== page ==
Users: In the midst

At Boomworks we love talking to the real users of what we’re developing.  We believe usability testing in particular is necessary to give our designs a reality check and discover how users think and behave. Our usability lab has given us hours of useful user information and for a while now we have experimented with various approaches to test all types of devices as we are increasingly designing cross-device solutions.  Renae and Fred have written about lab testing mobile and tablets earlier in “Internet, we have a BoomSled“ and “Take two tablets, see you in the recording“.

While great feedback comes out of lab testing, sometimes it’s valuable to get out of the comfort and cosiness of the lab and go out into the wild to re-create those real life situations and conditions where the interface is used – especially when designing a mobile solution.

Guerilla style user testing is a fast, low cost way to do just that. You simply go out in public to a spot where potential users hang out and start grabbing people walking past asking for their feedback on your design.  Sounds easy right? Well, guerilla testing might not be right for all projects, and it may not be as rigorous as lab testing.  You won’t have the same carefully selected breadth of personas, and you won’t have the same ability to record the session.  On the flip side you get away with less admin, set up and scheduling that tends to eat up time and money. Best of all you get to test the design in the user’s natural environment.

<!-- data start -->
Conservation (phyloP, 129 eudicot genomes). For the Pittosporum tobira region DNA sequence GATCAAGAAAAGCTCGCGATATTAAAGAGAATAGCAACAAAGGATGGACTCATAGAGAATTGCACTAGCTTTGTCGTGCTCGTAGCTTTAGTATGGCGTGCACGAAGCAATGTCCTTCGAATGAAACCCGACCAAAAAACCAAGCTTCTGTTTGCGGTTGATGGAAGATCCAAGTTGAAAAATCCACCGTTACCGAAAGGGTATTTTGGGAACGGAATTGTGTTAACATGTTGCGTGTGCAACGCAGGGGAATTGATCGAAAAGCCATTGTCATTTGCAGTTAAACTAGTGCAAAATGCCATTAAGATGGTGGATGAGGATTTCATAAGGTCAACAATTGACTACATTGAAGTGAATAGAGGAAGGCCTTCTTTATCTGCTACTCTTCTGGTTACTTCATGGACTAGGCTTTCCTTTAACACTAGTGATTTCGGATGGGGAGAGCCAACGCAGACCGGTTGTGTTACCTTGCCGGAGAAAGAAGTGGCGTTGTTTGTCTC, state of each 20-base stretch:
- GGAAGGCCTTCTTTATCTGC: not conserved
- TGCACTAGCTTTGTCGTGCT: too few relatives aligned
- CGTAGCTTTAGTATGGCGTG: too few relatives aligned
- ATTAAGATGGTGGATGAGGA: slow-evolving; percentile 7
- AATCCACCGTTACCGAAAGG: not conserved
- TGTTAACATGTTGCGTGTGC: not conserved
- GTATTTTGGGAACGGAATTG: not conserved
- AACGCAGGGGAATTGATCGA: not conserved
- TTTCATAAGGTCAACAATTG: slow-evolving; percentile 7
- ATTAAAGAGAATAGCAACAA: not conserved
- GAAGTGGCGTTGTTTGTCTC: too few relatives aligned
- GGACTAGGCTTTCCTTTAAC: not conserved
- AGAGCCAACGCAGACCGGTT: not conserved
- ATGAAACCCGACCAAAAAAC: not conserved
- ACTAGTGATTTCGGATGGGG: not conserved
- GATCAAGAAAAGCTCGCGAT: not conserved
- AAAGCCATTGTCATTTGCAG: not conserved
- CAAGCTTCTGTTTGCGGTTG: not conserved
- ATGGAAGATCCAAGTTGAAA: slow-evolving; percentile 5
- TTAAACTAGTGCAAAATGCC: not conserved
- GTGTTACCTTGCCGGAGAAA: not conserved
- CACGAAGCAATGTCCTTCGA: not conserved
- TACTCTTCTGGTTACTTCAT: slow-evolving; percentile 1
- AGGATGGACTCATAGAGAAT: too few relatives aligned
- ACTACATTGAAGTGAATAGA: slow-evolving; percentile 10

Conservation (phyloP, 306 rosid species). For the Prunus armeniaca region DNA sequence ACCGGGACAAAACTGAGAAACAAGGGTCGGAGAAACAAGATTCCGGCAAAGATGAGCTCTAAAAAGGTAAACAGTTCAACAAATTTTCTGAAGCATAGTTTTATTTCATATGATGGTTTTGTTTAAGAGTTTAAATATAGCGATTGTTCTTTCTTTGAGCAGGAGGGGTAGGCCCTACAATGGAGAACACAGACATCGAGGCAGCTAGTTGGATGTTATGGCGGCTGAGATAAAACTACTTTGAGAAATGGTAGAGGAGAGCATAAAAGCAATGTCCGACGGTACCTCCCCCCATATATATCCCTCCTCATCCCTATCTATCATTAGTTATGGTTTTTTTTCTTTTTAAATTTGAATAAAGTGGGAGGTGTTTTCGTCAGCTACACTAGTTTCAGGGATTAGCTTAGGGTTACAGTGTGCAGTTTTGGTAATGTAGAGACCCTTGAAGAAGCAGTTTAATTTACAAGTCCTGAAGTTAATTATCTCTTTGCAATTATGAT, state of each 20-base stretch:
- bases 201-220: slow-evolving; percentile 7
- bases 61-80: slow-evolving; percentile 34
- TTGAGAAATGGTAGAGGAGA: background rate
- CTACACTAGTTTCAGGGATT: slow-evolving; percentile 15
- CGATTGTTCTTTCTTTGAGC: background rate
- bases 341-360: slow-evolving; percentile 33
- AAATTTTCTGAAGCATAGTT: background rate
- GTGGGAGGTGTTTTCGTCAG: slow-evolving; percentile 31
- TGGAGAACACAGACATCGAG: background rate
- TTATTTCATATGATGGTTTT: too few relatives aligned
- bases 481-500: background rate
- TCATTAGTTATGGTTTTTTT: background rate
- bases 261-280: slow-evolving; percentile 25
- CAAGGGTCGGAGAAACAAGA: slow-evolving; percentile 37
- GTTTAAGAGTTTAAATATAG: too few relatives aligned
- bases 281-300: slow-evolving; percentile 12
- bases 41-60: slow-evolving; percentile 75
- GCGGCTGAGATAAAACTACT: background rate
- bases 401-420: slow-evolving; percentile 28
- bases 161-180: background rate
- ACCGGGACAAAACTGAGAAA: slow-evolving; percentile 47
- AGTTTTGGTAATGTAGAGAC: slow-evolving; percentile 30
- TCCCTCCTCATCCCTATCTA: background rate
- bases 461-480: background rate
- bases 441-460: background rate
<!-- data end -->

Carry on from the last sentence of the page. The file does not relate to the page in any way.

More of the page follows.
I’d been waiting to find a suitable project to take my testing out to the streets and finally got the perfect candidate when YHA Australia asked us to redesign their mobile booking site. The project had a very limited timeline so we quickly mocked up a clickable prototype, grabbed our smartphones and headed down to one of their busy hostels in the middle of Sydney.  Here we had access to a large amount of potential users in a constrained area, and their state of mind were ideal for realistic tests;  distracted, jet lagged etc.

We set up a bar table in the reception area and made sure we were there at check in time to access as many travellers as possible. When testing in our usability lab we usually give out cash to participants, but with the informal setting of guerilla testing we found that the chocolate we had raided from the Boomworks cupboards was an appropriate and appreciated incentive.

Results exceeded our expectations. We tested with 7 users over a couple of hours leaving us enlightened about how backpackers and travellers would like to search and book accommodation. We got lots of valuable feedback on the prototype that we took back to the studio to finish off the designs.

I’ve never felt entirely comfortable handing over a design that has never been tested with real users, but unfortunately in our industry it happens that there are simply no time and money to go through a round of lab testing. In those cases guerilla testing is a cheap and fast alternative, and you still get high quality feedback.

We would love to hear if you have any experience with guerilla testing or if there are other techniques you use to test your designs when time and money lacks.

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